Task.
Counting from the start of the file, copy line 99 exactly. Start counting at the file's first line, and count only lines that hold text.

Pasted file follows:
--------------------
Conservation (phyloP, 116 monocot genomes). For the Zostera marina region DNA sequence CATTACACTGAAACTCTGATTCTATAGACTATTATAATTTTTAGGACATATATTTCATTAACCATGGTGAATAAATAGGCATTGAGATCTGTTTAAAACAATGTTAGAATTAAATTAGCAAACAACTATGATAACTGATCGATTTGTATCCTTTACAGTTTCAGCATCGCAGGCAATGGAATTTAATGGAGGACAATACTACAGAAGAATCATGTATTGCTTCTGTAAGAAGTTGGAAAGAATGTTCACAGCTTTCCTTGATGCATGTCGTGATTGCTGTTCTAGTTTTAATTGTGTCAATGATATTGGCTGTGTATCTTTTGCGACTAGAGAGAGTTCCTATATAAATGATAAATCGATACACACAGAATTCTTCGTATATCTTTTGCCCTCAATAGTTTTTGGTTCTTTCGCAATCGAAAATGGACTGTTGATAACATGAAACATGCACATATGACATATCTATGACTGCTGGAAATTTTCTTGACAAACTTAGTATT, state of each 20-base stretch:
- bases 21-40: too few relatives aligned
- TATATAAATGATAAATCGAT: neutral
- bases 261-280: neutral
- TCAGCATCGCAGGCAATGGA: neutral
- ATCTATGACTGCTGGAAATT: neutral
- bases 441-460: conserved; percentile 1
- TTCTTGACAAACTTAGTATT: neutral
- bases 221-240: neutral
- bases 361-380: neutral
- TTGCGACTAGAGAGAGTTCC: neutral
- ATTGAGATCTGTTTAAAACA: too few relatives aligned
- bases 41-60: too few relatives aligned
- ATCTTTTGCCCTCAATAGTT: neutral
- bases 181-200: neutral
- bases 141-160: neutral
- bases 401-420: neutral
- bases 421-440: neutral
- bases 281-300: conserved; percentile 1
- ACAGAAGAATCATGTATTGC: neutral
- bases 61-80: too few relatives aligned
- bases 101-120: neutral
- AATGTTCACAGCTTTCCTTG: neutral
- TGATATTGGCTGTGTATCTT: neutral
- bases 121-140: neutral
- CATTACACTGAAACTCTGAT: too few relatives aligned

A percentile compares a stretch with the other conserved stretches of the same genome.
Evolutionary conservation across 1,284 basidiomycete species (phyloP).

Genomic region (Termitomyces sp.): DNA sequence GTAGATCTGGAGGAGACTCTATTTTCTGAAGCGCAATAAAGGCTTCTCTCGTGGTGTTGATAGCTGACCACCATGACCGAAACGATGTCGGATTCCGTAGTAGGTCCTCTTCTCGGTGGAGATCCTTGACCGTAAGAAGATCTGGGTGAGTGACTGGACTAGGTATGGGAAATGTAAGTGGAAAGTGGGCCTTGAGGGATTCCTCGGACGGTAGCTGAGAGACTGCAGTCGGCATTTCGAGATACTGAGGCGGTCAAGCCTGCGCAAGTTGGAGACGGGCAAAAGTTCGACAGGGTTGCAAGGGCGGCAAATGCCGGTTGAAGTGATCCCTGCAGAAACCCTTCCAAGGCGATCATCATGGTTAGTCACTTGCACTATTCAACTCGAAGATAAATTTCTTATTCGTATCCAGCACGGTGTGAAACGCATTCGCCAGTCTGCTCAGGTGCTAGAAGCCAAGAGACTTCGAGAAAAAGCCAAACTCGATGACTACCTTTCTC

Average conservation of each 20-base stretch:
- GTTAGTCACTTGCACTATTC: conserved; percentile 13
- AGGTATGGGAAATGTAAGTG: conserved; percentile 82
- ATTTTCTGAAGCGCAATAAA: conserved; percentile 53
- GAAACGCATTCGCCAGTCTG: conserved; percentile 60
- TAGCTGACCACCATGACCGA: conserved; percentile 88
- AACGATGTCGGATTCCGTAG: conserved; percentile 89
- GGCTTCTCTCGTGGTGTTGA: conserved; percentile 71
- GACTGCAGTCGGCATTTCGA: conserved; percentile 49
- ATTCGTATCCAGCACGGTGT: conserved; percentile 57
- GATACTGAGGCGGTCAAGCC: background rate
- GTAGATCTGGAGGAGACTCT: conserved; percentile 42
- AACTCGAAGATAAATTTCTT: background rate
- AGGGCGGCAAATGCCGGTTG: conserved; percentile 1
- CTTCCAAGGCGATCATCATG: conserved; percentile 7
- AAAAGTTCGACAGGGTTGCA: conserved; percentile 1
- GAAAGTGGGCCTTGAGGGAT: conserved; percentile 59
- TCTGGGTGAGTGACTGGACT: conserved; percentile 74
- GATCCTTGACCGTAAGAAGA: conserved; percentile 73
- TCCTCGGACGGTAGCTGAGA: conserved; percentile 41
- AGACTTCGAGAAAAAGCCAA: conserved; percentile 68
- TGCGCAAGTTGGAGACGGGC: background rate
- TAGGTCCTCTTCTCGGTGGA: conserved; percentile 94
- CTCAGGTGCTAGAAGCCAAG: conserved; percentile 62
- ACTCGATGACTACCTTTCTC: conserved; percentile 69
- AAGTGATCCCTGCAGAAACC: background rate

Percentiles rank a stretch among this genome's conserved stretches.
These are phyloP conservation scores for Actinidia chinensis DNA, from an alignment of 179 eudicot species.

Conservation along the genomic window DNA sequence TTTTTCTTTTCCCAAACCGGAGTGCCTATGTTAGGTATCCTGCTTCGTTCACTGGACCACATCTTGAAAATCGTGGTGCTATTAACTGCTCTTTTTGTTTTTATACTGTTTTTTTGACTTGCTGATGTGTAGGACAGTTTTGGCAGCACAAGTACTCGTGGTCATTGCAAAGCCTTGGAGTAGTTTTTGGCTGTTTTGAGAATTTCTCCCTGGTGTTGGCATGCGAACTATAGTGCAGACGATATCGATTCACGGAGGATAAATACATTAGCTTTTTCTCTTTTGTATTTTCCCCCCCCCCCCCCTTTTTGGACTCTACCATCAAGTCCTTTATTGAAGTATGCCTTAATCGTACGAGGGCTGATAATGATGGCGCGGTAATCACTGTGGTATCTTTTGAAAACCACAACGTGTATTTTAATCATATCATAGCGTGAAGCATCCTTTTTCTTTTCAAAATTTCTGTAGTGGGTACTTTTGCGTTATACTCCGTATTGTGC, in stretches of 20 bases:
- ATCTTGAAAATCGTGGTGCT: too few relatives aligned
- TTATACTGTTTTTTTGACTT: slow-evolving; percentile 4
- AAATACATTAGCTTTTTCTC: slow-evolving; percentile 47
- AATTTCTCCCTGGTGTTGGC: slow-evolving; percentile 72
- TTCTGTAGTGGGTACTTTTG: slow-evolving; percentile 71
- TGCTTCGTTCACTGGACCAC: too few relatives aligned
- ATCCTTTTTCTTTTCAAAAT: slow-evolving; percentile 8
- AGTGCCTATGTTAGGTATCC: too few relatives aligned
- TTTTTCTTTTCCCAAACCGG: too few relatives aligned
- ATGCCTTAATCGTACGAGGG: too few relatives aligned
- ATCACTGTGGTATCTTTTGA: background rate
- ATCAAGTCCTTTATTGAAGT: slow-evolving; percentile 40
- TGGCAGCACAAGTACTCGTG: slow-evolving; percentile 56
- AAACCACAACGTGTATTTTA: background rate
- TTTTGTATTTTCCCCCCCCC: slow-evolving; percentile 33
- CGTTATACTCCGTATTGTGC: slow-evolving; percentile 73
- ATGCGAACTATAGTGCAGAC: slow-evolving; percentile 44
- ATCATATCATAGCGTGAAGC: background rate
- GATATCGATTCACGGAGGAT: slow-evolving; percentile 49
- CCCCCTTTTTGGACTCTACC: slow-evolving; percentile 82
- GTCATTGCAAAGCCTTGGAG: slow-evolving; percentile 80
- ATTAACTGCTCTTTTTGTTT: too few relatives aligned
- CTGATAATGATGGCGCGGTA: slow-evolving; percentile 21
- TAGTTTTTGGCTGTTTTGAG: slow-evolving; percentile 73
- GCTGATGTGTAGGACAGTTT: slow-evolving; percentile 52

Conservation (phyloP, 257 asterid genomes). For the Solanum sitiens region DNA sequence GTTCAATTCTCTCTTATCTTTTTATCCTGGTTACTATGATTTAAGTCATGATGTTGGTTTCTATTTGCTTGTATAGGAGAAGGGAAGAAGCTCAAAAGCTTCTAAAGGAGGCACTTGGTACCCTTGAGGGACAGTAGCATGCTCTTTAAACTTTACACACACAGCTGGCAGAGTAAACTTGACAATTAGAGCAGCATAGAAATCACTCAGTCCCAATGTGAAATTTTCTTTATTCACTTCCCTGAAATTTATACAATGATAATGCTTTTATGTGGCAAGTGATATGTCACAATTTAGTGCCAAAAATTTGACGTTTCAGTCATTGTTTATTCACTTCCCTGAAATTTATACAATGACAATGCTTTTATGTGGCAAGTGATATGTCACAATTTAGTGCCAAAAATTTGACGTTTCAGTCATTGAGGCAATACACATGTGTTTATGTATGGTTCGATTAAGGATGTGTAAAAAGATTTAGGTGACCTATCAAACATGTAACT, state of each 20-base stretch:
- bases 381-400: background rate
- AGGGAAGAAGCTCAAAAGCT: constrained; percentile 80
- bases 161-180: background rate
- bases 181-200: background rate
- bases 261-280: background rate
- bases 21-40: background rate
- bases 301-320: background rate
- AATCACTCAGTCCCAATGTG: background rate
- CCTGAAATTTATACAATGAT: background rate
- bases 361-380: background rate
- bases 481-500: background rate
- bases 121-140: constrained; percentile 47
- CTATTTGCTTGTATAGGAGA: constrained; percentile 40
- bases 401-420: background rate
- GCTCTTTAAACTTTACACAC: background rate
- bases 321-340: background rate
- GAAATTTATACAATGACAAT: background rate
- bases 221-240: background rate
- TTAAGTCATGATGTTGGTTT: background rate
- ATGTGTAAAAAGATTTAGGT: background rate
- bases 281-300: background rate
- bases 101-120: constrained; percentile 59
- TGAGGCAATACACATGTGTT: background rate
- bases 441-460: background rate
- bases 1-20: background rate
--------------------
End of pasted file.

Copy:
- GCTCTTTAAACTTTACACAC: background rate